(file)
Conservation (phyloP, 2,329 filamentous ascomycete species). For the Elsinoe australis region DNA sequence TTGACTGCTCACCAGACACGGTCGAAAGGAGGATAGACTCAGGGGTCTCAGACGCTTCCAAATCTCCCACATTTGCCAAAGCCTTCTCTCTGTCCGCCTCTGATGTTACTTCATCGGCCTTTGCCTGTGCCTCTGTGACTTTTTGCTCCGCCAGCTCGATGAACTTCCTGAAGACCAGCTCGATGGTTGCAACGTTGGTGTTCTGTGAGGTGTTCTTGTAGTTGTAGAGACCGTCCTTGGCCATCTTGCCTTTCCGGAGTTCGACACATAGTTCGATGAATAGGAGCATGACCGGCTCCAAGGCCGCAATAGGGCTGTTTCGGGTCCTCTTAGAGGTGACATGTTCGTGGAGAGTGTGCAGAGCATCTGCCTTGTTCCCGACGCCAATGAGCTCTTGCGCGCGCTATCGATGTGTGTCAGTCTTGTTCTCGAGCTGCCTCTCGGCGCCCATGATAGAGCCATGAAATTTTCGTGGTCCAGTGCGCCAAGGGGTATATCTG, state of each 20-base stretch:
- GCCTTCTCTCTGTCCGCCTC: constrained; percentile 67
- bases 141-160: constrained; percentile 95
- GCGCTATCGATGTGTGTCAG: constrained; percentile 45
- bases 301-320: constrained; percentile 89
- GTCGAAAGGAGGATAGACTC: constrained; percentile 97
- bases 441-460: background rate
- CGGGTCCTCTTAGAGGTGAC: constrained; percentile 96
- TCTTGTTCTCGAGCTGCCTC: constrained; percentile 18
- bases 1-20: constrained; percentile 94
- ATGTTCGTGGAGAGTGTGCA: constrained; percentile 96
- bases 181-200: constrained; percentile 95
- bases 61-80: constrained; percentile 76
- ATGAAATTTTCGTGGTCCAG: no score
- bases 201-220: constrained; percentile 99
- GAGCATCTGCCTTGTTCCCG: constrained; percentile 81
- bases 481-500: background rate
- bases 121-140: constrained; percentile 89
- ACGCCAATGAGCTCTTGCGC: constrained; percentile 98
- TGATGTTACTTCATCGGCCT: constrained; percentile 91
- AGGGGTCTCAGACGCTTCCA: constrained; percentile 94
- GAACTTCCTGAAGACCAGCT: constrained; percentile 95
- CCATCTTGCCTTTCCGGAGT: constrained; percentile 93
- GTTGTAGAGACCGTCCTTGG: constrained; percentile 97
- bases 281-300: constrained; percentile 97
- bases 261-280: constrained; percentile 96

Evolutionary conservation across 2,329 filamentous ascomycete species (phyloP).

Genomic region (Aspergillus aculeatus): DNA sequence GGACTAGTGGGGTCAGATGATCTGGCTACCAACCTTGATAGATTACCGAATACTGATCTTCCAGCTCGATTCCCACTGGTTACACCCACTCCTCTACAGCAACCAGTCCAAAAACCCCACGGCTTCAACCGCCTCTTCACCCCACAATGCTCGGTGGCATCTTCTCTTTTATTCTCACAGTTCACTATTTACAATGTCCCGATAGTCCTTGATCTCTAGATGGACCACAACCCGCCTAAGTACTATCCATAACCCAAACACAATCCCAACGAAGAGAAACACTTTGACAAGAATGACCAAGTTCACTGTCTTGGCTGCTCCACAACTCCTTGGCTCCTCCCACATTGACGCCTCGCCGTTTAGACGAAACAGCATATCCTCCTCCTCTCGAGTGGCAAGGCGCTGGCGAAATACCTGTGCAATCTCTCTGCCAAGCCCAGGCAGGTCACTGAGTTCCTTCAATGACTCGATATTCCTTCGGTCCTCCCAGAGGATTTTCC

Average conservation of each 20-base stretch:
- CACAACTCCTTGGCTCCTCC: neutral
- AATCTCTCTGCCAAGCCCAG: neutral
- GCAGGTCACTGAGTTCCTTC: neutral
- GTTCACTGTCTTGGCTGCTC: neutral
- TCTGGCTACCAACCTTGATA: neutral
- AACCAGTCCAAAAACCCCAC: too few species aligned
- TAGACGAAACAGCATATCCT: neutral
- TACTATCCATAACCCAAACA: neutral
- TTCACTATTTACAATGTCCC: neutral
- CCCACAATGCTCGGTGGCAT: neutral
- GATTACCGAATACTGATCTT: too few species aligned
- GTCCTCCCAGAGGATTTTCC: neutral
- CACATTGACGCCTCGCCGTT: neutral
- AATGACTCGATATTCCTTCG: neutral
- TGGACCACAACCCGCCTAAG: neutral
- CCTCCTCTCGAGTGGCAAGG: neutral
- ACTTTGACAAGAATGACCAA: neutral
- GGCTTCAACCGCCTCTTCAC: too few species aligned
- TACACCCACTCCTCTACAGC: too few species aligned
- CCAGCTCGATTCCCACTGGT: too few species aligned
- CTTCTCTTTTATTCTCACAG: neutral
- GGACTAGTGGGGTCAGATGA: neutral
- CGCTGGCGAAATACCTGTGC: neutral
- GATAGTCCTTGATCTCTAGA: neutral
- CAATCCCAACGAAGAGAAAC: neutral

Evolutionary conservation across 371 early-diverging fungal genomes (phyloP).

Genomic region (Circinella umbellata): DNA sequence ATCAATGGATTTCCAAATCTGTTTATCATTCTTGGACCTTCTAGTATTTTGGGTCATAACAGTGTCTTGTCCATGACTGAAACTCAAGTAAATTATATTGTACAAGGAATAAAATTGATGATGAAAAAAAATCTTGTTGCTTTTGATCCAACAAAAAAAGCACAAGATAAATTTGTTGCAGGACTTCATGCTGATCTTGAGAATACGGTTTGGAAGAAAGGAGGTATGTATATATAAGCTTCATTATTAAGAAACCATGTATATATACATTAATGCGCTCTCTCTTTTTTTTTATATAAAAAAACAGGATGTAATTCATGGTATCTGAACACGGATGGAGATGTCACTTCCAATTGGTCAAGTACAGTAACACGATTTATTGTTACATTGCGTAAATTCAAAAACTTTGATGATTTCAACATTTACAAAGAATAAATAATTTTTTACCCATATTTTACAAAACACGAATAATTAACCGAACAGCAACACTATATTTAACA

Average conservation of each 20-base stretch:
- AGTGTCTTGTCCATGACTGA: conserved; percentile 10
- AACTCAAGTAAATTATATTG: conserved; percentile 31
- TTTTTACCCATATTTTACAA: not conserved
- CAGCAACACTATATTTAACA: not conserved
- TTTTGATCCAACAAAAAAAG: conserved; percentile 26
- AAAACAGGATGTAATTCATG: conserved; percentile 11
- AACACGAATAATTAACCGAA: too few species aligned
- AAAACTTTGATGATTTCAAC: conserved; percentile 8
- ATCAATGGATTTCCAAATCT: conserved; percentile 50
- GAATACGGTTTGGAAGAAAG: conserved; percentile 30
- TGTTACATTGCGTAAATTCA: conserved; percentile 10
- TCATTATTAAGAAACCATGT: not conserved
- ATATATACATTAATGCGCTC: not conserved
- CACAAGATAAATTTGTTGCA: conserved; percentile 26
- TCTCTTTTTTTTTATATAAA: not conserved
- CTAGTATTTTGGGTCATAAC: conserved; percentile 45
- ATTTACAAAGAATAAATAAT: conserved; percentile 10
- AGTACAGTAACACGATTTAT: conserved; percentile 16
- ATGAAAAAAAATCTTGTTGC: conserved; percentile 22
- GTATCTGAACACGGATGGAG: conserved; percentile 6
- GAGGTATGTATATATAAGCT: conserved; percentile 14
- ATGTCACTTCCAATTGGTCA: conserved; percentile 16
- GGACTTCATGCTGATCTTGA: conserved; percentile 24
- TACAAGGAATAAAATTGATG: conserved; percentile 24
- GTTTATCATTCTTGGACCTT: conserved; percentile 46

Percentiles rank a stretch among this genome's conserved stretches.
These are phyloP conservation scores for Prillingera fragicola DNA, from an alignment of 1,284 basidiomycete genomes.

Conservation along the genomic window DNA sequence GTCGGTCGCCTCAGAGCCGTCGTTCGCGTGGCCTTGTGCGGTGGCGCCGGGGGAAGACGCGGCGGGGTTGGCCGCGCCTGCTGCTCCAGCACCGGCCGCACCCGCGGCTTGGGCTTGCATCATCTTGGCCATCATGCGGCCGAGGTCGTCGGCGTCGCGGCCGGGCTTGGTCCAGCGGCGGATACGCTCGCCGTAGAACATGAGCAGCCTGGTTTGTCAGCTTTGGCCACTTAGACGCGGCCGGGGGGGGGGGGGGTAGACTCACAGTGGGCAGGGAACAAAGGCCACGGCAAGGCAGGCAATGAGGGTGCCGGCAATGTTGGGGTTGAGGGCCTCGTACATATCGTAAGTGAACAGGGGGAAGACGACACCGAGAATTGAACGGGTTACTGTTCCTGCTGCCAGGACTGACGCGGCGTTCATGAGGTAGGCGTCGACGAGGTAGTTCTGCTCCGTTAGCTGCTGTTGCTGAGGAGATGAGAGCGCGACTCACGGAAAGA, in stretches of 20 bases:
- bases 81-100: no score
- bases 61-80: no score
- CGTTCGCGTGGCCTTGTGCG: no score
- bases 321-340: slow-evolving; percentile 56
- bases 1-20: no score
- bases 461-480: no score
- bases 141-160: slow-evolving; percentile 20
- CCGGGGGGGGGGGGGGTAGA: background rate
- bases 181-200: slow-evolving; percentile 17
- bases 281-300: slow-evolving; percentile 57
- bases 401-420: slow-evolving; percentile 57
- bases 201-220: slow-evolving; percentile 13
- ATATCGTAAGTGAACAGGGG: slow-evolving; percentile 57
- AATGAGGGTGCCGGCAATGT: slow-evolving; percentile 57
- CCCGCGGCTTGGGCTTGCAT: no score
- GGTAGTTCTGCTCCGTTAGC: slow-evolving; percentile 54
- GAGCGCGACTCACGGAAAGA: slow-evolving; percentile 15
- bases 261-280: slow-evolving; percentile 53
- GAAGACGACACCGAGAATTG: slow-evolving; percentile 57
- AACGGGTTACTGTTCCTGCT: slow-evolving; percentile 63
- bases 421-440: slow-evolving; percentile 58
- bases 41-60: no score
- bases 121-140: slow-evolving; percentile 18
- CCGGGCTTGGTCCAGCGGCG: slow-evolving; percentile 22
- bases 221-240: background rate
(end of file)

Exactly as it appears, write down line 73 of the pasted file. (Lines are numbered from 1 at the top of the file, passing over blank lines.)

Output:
- CTAGTATTTTGGGTCATAAC: conserved; percentile 45